TEXARKANA, Texas (Legal Newsline) - Last month, more than two dozen patients filed a federal antitrust lawsuit against the Infectious Diseases Society of America, major health insurers and a group of medical doctors, alleging the insurers are denying coverage due to “bogus” guidelines established by their paid consultants.

The lawsuit, filed in the U.S. District Court for the Eastern District of Texas, Texarkana Division, alleges the consultants falsely say Lyme disease can always be cured with a month of antibiotics.

Among the named defendant insurers are Blue Cross and Blue Shield, Anthem, Aetna, Cigna and United Healthcare.

“Initially, the Insurance Defendants provided coverage for Lyme disease patients, covered long-term antibiotic treatment, and even paid for extended hospital stays to treat patients with Lyme disease who did not respond to short-term antibiotic treatment,” the 53-page complaint states. “This allowed doctors to properly assess and treat patients with chronic Lyme disease and prevented the suffering and death of many thousands of Lyme disease patients.”

Then, in the 1990s, the insurers decided that treatment of the disease -- which is transmitted through the bite of infected ticks -- was too expensive and “red-flagged” it, according to the lawsuit.

“The health insurance industry made a concerted effort to deny coverage for treatment of Lyme disease. The Insurance Defendants enlisted the help of doctors who were researching, not treating, Lyme disease,” the 28 plaintiff patients allege.

“The Insurance Defendants paid these IDSA Panelists large fees and together they developed arbitrary guidelines for testing Lyme disease. Once these arbitrary guidelines were decided, the Insurance Defendants could, and did, deny coverage for patients if they did not meet their new stringent Lyme testing protocols.”

According to the lawsuit, the insurers, with the help of the paid IDSA panelists, decided long-term antibiotic treatment wasn’t necessary and all Lyme disease patients could be cured in less than a month. 

Large sums of money were paid by the insurers to various doctors in consulting fees, expert witness fees, and to review and deny insurance coverage claims related to Lyme disease, the complaint alleges.

“These payments, as well as communications related to the doctors’ responsibilities and findings, were sent from the Insurance Defendants to these IDSA Panelists,” the lawsuit states. “These payments and communications harmed Plaintiffs because they deprived Plaintiffs, and all other people suffering with Lyme disease, insurance coverage and prevented them from being properly diagnosed and treated for Lyme disease.

“Additionally, Plaintiffs, and all others suffering with Lyme disease, were forced to pay out-of-pocket for their treatment, thus costing them vast sums of money.”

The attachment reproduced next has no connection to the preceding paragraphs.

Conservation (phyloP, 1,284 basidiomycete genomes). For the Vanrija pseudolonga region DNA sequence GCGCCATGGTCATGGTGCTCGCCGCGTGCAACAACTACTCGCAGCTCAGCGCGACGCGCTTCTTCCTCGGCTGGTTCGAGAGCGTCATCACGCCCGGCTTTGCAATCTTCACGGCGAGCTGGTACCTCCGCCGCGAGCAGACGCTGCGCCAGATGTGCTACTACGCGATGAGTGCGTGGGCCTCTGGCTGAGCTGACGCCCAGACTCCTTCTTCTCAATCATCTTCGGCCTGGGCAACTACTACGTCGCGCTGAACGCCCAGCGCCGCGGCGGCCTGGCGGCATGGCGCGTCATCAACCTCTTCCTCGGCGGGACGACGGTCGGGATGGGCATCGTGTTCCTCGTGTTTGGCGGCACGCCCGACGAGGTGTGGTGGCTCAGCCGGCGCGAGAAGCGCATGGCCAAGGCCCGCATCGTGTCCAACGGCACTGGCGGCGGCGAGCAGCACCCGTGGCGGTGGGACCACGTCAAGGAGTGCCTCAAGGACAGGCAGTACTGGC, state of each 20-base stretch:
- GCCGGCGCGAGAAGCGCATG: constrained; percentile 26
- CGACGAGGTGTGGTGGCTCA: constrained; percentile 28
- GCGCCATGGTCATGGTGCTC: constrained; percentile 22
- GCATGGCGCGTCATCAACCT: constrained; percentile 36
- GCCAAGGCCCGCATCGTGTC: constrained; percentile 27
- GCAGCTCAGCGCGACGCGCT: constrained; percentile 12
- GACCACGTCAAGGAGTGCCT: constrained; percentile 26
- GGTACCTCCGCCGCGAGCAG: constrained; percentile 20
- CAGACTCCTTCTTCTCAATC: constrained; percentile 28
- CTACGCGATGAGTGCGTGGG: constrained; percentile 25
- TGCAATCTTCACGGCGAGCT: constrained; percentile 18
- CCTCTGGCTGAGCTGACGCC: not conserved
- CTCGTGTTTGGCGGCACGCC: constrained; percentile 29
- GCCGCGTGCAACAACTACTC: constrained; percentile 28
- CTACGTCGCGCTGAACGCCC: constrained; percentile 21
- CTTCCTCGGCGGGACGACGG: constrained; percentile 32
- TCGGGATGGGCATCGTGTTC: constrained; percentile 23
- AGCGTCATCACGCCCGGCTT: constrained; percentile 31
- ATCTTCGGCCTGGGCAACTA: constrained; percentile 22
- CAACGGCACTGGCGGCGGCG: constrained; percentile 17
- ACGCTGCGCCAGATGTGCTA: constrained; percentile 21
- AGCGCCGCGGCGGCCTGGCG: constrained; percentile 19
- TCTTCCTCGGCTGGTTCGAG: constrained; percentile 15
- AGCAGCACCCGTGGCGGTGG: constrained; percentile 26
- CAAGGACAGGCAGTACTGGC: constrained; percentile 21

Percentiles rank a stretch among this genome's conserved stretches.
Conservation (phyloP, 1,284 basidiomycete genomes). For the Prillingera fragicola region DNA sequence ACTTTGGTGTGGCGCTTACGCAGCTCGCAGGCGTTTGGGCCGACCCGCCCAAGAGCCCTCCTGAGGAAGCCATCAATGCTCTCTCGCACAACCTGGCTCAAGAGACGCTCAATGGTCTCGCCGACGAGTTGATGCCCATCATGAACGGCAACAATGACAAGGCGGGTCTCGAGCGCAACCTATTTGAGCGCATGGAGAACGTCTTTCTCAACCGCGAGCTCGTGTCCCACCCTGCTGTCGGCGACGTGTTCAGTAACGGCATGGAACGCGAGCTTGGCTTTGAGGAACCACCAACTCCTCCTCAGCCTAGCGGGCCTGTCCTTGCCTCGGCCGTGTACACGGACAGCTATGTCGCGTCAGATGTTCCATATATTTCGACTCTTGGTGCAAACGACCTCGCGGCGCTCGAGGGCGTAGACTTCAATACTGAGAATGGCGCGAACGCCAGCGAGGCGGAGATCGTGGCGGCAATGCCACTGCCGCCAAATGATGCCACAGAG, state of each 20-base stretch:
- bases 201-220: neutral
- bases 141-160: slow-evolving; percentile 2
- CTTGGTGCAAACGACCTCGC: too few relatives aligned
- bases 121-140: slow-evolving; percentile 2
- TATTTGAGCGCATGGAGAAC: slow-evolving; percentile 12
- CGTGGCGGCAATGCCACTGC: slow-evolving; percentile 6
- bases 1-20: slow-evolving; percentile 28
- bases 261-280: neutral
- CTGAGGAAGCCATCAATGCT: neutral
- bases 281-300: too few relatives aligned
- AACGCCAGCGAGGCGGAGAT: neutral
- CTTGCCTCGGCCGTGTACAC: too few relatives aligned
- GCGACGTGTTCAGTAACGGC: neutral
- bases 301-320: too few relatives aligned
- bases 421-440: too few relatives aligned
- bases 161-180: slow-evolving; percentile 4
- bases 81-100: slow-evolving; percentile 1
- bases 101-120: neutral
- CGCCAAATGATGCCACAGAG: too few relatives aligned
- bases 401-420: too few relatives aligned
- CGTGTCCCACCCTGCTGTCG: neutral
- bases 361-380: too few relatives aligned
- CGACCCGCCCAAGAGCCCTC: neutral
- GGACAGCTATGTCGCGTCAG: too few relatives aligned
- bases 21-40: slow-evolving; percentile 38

According to the lawsuit, IDSA published the first guidelines for treating Lyme disease in 2000, similar to those imposed by the defendant insurers.

Then, in 2006, the IDSA guidelines were updated. The plaintiffs contend they became “even more restrictive.”

But IDSA, following a settlement with the Connecticut Attorney General’s Office in 2008, agreed to conduct a new review of its guidelines.

The attorney general at the time, Richard Blumenthal, had filed an antitrust lawsuit against IDSA to determine whether conflicts of interests may have affected the development of IDSA’s Lyme disease guidelines.

It was the first time antitrust allegations were levied against the developmental process of a medical society’s guidelines.

However, in 2010, IDSA said its review panel found no need to change or update its 2006 Lyme disease guidelines.

“While we cannot comment on pending legal matters, we want to assure you that the priority of the Infectious Diseases Society of America (IDSA) is to promote human health through excellence in infectious diseases research, education, prevention, and patient care,” an IDSA spokeswoman told Legal Newsline.

“In developing guidelines for the treatment of infectious diseases, including Lyme disease, IDSA authors rely on evidence-based research performed according to widely accepted scientific standards and consider, when appropriate, anecdotal evidence.  The published guideline, ‘The Clinical Assessment, Treatment, and Prevention of Lyme Disease, Human Granulocytic Anaplasmosis, and Babesiosis,’ reflects the best information science provides for the broad range of physicians who might treat a patient with symptoms of Lyme disease.”

But the plaintiffs contend it all comes down to money.

“The reason hundreds of thousands of people suffer with chronic Lyme disease is because they are refused long-term antibiotic treatment beyond the 28 days. The Insurance Defendants ignore their patients, ignore the results (people who get better with long term antibiotic treatment), ignore the many studies showing that many patients need antibiotic treatment beyond the 28 days, and ignore the doctors who keep saying that some patients need long term antibiotic treatment,” their lawsuit states.

“The Insurance Defendants refuse to provide insurance coverage for long term antibiotics, which could cure the chronic Lyme disease simply because the Insurance Defendants do not want to pay for the treatment.”

The plaintiffs contend the defendant insurers work with and compensate the IDSA panelists to keep the 28-day standard in place. In turn, the panelists benefit financially from their arrangements with the insurers.

Houston law firm Shrader & Associates LLP -- known mostly for its mesothelioma work -- is serving as lead counsel for the plaintiffs. Rusty Hardin & Associates LLP and Hanszen LaPorte in Houston are representing the plaintiffs.

From Legal Newsline: Reach Jessica Karmasek by email at jessica@legalnewsline.com.

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